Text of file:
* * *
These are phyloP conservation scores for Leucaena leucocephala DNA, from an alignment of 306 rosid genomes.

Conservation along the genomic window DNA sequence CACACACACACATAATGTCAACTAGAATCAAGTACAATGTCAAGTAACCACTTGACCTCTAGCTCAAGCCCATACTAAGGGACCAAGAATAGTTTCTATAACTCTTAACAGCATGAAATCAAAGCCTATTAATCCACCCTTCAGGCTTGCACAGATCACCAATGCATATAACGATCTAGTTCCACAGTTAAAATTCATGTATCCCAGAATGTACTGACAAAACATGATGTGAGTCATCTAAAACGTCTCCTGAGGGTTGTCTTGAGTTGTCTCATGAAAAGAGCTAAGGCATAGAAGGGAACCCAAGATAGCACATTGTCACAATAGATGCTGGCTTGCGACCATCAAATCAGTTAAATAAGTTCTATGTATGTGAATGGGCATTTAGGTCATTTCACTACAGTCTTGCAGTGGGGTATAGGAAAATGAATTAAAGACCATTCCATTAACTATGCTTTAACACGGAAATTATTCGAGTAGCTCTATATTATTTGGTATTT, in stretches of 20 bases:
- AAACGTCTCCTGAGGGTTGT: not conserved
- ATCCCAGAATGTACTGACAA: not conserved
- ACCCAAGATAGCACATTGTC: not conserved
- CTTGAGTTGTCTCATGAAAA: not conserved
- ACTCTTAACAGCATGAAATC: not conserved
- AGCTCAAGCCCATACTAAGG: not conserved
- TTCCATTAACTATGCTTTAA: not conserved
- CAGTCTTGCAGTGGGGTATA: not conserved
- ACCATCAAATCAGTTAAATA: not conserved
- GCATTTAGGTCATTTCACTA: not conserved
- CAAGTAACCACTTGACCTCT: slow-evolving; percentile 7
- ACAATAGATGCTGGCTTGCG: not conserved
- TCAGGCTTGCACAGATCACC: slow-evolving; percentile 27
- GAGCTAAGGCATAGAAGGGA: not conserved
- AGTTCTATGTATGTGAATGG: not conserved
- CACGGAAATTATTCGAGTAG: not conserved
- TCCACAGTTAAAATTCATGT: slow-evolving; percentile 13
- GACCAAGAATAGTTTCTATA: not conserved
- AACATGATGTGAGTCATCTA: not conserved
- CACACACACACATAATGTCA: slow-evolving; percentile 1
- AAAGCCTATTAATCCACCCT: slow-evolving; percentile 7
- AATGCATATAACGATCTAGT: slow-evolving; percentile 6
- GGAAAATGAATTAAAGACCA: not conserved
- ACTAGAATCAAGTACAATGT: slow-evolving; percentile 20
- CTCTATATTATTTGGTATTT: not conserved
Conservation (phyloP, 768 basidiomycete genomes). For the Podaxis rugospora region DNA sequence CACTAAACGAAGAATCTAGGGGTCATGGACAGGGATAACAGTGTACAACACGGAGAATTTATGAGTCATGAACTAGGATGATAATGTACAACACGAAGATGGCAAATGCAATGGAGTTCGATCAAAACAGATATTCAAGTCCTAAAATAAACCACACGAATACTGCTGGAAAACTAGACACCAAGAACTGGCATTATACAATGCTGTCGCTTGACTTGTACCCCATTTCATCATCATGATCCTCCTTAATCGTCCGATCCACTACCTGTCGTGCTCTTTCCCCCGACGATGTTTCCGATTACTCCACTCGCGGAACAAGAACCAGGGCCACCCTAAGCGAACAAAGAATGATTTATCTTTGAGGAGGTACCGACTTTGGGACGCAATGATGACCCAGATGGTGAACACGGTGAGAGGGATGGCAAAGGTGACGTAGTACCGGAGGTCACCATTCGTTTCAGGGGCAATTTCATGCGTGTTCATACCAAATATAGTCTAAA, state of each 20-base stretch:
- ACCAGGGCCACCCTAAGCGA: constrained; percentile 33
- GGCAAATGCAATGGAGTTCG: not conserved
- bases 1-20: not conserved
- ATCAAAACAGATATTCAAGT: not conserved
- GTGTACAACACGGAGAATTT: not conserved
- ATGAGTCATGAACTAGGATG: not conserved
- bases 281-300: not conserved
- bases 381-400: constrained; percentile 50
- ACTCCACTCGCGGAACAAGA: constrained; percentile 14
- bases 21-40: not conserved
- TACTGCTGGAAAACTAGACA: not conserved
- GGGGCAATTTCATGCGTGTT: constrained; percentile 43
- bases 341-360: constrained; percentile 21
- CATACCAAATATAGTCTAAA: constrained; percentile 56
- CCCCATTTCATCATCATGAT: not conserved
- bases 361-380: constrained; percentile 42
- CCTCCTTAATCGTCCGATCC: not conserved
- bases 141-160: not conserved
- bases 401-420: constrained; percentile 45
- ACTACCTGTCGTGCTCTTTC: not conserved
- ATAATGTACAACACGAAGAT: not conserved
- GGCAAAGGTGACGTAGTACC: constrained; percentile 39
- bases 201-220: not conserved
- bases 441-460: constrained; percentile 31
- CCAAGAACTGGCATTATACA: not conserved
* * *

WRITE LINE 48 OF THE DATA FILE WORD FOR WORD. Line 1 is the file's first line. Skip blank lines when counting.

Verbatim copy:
- ACTACCTGTCGTGCTCTTTC: not conserved